New in version 1.3.0.

The POSIXUsers tool handles the creation of users and groups as defined by POSIXUser and POSIXGroup entries. For a full description of those tags, see Rules.

The POSIXUsers tool relies on the useradd, usermod, userdel, groupadd, groupmod, and groupdel tools, since there is no Python library to manage users and groups. It expects those tools to be in /usr/sbin.

Primary group creation

Each user must have a primary group, which can be specified with the group attribute of the POSIXUser tag. (If the group attribute is not specified, then a group with the same name as the user will be used.) If that group does not exist, the POSIXUsers tool will create it automatically. It does this by adding a POSIXGroup entry on the fly; this has a few repercussions:

  • When run in interactive mode (-I), Bcfg2 will prompt for installation of the group separately from the user.
  • The POSIXGroup entry is added to the same bundle as the POSIXUser entry, so if the group is created, the bundle is considered to have been modified and consequently Actions will be run and Services will be restarted. This should never be a concern, since the group can only be created, not modified (it has no attributes other than its name), and if the group is being created then the user will certainly be created or modified as well.
  • The group is created with no specified GID number. If you need to specify a particular GID number, you must explicitly define a POSIXGroup entry for the group.

Managed UID/GID Ranges

In many cases, there will be users on a system that you do not want to manage with Bcfg2, nor do you want them to be flagged as extra entries. For example, users from an LDAP directory. In this case, you may want to manage the local users on a machine with Bcfg2, while leaving the LDAP users to be managed by the LDAP directory. To do this, you can configure the UID and GID ranges that are to be managed by Bcfg2 by setting the following options in the [POSIXUsers] section of bcfg2.conf on the client:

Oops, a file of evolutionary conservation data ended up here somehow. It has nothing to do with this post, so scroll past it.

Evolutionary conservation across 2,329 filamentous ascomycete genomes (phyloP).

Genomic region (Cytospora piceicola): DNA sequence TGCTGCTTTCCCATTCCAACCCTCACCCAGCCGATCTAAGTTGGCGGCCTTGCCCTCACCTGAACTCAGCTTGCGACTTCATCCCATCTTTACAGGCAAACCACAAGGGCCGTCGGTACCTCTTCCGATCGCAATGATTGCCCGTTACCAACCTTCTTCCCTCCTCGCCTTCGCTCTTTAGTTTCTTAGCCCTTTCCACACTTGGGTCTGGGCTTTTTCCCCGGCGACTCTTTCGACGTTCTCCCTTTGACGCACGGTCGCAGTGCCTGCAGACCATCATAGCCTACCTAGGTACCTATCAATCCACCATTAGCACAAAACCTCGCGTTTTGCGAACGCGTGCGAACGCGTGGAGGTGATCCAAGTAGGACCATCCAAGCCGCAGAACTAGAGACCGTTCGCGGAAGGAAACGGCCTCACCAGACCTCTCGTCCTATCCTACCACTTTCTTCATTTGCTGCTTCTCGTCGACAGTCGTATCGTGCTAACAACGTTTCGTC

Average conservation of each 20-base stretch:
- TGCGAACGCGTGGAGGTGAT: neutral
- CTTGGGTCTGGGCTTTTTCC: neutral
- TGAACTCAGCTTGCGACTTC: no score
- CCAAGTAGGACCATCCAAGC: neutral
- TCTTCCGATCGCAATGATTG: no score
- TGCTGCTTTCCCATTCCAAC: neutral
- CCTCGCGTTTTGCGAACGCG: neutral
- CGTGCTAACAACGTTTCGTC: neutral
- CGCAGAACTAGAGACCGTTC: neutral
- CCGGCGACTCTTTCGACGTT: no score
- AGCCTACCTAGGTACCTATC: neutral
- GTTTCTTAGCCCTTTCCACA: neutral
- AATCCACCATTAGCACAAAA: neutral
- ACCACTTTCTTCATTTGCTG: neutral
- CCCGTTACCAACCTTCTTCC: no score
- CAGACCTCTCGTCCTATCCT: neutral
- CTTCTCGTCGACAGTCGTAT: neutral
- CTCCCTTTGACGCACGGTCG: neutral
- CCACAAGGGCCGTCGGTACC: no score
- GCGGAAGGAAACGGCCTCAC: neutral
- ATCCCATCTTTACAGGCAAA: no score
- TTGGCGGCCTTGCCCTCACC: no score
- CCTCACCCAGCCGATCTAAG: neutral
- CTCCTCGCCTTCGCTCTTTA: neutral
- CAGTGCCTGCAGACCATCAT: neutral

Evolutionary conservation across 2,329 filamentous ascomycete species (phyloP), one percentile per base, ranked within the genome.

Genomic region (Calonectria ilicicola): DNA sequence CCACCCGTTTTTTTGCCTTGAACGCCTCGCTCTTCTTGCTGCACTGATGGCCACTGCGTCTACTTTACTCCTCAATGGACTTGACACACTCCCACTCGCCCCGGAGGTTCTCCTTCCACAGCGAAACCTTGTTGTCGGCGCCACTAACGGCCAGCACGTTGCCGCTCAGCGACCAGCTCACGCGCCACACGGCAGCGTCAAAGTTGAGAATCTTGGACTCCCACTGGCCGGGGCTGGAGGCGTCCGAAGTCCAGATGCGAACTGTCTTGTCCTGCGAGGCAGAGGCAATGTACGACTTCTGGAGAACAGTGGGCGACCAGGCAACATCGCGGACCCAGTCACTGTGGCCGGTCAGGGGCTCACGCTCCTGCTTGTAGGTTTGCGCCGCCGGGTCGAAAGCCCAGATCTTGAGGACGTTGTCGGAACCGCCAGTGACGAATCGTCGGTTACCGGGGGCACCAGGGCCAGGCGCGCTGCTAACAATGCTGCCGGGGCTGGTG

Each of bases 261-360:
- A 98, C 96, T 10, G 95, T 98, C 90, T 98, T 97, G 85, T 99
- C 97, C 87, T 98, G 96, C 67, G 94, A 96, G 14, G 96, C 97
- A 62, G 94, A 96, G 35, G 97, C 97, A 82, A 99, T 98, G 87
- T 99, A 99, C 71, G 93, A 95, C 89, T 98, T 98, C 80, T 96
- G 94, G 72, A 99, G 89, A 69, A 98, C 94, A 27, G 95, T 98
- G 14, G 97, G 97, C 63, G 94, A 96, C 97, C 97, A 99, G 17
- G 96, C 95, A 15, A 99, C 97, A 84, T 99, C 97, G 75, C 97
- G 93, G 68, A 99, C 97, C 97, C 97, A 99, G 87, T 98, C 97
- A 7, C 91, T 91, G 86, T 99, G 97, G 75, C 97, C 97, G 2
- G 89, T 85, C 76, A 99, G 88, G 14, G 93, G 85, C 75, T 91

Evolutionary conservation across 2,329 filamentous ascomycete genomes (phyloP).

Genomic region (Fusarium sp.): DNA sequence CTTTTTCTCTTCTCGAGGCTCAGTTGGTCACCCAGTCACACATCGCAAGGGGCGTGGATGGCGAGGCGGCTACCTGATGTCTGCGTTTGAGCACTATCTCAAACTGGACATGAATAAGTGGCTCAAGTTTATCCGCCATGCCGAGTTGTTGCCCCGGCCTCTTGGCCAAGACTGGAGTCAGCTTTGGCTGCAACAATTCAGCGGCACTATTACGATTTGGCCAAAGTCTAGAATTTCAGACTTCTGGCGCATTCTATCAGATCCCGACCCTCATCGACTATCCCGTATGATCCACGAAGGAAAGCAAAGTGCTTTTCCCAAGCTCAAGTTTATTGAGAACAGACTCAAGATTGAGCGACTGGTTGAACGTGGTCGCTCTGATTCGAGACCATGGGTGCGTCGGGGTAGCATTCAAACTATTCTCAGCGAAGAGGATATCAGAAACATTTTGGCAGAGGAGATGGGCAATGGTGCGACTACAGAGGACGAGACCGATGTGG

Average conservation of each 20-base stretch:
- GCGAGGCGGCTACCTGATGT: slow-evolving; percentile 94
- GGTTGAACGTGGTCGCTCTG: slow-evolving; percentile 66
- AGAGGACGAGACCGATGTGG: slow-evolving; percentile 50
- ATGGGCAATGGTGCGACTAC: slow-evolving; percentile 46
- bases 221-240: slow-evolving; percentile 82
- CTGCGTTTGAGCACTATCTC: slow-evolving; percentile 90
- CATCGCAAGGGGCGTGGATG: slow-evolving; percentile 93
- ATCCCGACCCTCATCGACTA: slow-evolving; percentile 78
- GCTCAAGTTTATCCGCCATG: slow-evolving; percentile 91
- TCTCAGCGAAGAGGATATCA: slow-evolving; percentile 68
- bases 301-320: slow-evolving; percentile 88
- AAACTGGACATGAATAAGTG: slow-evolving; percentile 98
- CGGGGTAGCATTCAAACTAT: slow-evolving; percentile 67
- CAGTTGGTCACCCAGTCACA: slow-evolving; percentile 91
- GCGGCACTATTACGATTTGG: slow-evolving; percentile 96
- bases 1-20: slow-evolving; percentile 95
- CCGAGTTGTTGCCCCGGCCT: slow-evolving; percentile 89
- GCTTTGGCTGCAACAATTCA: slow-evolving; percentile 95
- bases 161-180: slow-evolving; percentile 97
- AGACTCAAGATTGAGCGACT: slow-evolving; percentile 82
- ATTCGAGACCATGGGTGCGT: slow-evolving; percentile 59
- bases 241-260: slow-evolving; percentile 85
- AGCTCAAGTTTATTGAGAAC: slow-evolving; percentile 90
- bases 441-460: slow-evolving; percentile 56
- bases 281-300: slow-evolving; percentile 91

• uid_whitelist
  • uid_blacklist
  • gid_whitelist
  • gid_blacklist

Each option takes a comma-delimited list of numeric ranges, inclusive at both bounds, one of which may be open-ended on the upper bound, e.g.:


This would tell Bcfg2 to manage all users whose uid numbers were not greater than or equal to 1000, and all groups whose gid numbers were 0 <= gid <= 500 or 700 <= gid <= 999.

If a whitelist is provided, it will be used; otherwise, the blacklist will be used. (I.e., if you provide both, the blacklist will be ignored.)

If a user or group is added to the specification with a uid or gid in an unmanaged range, it will produce an error.


If you specify POSIXUser or POSIXGroup tags without an explicit uid or gid, this will not prevent the users/groups from being created with a uid/gid in an unmanaged range. If you want that to happen, you will need to configure your useradd/groupadd defaults appropriately. Note also, however, that this will not cause Bcfg2 errors; it is only an error if a POSIXUser or POSIXGroup has an explicit uid/gid in an unmanaged range.

Creating a baseline configuration

The majority of users on many systems are created by the packages that are installed, but currently Bcfg2 cannot query the package database to determine these users. (In some cases, this is a limitation of the packaging system.) The often-tedious task of creating a baseline that defines all users and groups can be simplified by use of the tools/ script, which outputs a bundle containing all users and groups on the machine it’s run on.

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